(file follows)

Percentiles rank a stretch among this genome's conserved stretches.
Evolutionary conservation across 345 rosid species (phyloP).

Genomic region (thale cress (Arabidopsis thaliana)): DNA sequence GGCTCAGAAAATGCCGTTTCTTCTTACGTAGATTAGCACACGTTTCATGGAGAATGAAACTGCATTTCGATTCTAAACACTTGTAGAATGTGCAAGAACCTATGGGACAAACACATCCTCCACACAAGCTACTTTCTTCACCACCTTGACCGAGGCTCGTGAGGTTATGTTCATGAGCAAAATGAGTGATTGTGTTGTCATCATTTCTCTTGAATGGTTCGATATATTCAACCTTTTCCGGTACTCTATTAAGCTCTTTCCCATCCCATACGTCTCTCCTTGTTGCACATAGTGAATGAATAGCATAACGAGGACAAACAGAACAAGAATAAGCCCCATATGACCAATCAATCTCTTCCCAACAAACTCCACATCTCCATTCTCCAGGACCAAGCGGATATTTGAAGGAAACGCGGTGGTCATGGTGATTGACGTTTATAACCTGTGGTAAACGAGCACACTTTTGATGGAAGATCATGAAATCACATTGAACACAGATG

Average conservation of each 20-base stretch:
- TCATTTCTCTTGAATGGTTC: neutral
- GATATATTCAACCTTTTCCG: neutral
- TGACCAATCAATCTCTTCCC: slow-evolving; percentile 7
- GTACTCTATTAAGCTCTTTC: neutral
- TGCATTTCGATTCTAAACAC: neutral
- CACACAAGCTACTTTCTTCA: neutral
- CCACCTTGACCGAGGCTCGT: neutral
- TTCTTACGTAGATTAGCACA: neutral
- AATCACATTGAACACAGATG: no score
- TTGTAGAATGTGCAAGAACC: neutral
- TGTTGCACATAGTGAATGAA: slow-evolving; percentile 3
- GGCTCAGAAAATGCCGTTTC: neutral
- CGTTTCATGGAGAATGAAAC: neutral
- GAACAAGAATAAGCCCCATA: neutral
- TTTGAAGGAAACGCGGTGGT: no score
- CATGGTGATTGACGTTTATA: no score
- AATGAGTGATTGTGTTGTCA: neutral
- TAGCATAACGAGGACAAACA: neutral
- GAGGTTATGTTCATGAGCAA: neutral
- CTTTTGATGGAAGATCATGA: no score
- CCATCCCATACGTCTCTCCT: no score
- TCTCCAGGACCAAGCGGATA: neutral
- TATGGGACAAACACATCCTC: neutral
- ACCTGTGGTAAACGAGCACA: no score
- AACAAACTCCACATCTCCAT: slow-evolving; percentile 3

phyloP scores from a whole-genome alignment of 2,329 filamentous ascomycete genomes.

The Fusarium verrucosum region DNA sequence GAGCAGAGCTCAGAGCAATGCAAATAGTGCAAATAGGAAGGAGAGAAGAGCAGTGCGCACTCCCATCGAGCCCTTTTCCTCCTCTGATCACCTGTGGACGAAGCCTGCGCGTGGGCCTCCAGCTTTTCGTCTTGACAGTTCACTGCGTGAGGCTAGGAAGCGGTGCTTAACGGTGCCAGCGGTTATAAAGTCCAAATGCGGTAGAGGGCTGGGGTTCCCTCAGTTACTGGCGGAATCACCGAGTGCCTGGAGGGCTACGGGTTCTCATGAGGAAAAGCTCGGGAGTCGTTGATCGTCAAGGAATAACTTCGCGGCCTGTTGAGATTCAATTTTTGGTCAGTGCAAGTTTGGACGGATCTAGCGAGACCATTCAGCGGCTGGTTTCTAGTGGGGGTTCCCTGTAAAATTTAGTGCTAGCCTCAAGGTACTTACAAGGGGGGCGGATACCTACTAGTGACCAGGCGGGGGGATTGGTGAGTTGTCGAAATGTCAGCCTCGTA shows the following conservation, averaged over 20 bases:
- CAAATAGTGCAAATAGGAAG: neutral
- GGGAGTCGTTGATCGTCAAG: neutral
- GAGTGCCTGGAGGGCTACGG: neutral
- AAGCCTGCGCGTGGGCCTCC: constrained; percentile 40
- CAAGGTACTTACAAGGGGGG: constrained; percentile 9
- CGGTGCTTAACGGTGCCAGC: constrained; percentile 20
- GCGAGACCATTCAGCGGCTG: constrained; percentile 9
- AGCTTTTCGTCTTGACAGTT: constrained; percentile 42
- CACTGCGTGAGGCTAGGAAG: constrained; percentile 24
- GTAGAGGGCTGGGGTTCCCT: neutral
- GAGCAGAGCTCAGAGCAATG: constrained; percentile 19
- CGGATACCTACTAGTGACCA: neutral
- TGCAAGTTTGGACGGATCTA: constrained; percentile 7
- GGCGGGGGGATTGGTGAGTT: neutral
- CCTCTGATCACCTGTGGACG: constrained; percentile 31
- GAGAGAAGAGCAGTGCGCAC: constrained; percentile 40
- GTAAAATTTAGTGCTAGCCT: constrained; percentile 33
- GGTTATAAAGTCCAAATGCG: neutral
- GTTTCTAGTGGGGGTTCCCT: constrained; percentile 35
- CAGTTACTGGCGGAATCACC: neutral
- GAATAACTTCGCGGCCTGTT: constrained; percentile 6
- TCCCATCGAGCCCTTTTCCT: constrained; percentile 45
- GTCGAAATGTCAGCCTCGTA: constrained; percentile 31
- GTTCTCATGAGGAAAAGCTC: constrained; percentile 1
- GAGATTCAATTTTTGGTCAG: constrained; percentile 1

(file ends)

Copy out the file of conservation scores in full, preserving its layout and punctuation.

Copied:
Percentiles rank a stretch among this genome's conserved stretches.
Evolutionary conservation across 345 rosid species (phyloP).

Genomic region (thale cress (Arabidopsis thaliana)): DNA sequence GGCTCAGAAAATGCCGTTTCTTCTTACGTAGATTAGCACACGTTTCATGGAGAATGAAACTGCATTTCGATTCTAAACACTTGTAGAATGTGCAAGAACCTATGGGACAAACACATCCTCCACACAAGCTACTTTCTTCACCACCTTGACCGAGGCTCGTGAGGTTATGTTCATGAGCAAAATGAGTGATTGTGTTGTCATCATTTCTCTTGAATGGTTCGATATATTCAACCTTTTCCGGTACTCTATTAAGCTCTTTCCCATCCCATACGTCTCTCCTTGTTGCACATAGTGAATGAATAGCATAACGAGGACAAACAGAACAAGAATAAGCCCCATATGACCAATCAATCTCTTCCCAACAAACTCCACATCTCCATTCTCCAGGACCAAGCGGATATTTGAAGGAAACGCGGTGGTCATGGTGATTGACGTTTATAACCTGTGGTAAACGAGCACACTTTTGATGGAAGATCATGAAATCACATTGAACACAGATG

Average conservation of each 20-base stretch:
- TCATTTCTCTTGAATGGTTC: neutral
- GATATATTCAACCTTTTCCG: neutral
- TGACCAATCAATCTCTTCCC: slow-evolving; percentile 7
- GTACTCTATTAAGCTCTTTC: neutral
- TGCATTTCGATTCTAAACAC: neutral
- CACACAAGCTACTTTCTTCA: neutral
- CCACCTTGACCGAGGCTCGT: neutral
- TTCTTACGTAGATTAGCACA: neutral
- AATCACATTGAACACAGATG: no score
- TTGTAGAATGTGCAAGAACC: neutral
- TGTTGCACATAGTGAATGAA: slow-evolving; percentile 3
- GGCTCAGAAAATGCCGTTTC: neutral
- CGTTTCATGGAGAATGAAAC: neutral
- GAACAAGAATAAGCCCCATA: neutral
- TTTGAAGGAAACGCGGTGGT: no score
- CATGGTGATTGACGTTTATA: no score
- AATGAGTGATTGTGTTGTCA: neutral
- TAGCATAACGAGGACAAACA: neutral
- GAGGTTATGTTCATGAGCAA: neutral
- CTTTTGATGGAAGATCATGA: no score
- CCATCCCATACGTCTCTCCT: no score
- TCTCCAGGACCAAGCGGATA: neutral
- TATGGGACAAACACATCCTC: neutral
- ACCTGTGGTAAACGAGCACA: no score
- AACAAACTCCACATCTCCAT: slow-evolving; percentile 3

phyloP scores from a whole-genome alignment of 2,329 filamentous ascomycete genomes.

The Fusarium verrucosum region DNA sequence GAGCAGAGCTCAGAGCAATGCAAATAGTGCAAATAGGAAGGAGAGAAGAGCAGTGCGCACTCCCATCGAGCCCTTTTCCTCCTCTGATCACCTGTGGACGAAGCCTGCGCGTGGGCCTCCAGCTTTTCGTCTTGACAGTTCACTGCGTGAGGCTAGGAAGCGGTGCTTAACGGTGCCAGCGGTTATAAAGTCCAAATGCGGTAGAGGGCTGGGGTTCCCTCAGTTACTGGCGGAATCACCGAGTGCCTGGAGGGCTACGGGTTCTCATGAGGAAAAGCTCGGGAGTCGTTGATCGTCAAGGAATAACTTCGCGGCCTGTTGAGATTCAATTTTTGGTCAGTGCAAGTTTGGACGGATCTAGCGAGACCATTCAGCGGCTGGTTTCTAGTGGGGGTTCCCTGTAAAATTTAGTGCTAGCCTCAAGGTACTTACAAGGGGGGCGGATACCTACTAGTGACCAGGCGGGGGGATTGGTGAGTTGTCGAAATGTCAGCCTCGTA shows the following conservation, averaged over 20 bases:
- CAAATAGTGCAAATAGGAAG: neutral
- GGGAGTCGTTGATCGTCAAG: neutral
- GAGTGCCTGGAGGGCTACGG: neutral
- AAGCCTGCGCGTGGGCCTCC: constrained; percentile 40
- CAAGGTACTTACAAGGGGGG: constrained; percentile 9
- CGGTGCTTAACGGTGCCAGC: constrained; percentile 20
- GCGAGACCATTCAGCGGCTG: constrained; percentile 9
- AGCTTTTCGTCTTGACAGTT: constrained; percentile 42
- CACTGCGTGAGGCTAGGAAG: constrained; percentile 24
- GTAGAGGGCTGGGGTTCCCT: neutral
- GAGCAGAGCTCAGAGCAATG: constrained; percentile 19
- CGGATACCTACTAGTGACCA: neutral
- TGCAAGTTTGGACGGATCTA: constrained; percentile 7
- GGCGGGGGGATTGGTGAGTT: neutral
- CCTCTGATCACCTGTGGACG: constrained; percentile 31
- GAGAGAAGAGCAGTGCGCAC: constrained; percentile 40
- GTAAAATTTAGTGCTAGCCT: constrained; percentile 33
- GGTTATAAAGTCCAAATGCG: neutral
- GTTTCTAGTGGGGGTTCCCT: constrained; percentile 35
- CAGTTACTGGCGGAATCACC: neutral
- GAATAACTTCGCGGCCTGTT: constrained; percentile 6
- TCCCATCGAGCCCTTTTCCT: constrained; percentile 45
- GTCGAAATGTCAGCCTCGTA: constrained; percentile 31
- GTTCTCATGAGGAAAAGCTC: constrained; percentile 1
- GAGATTCAATTTTTGGTCAG: constrained; percentile 1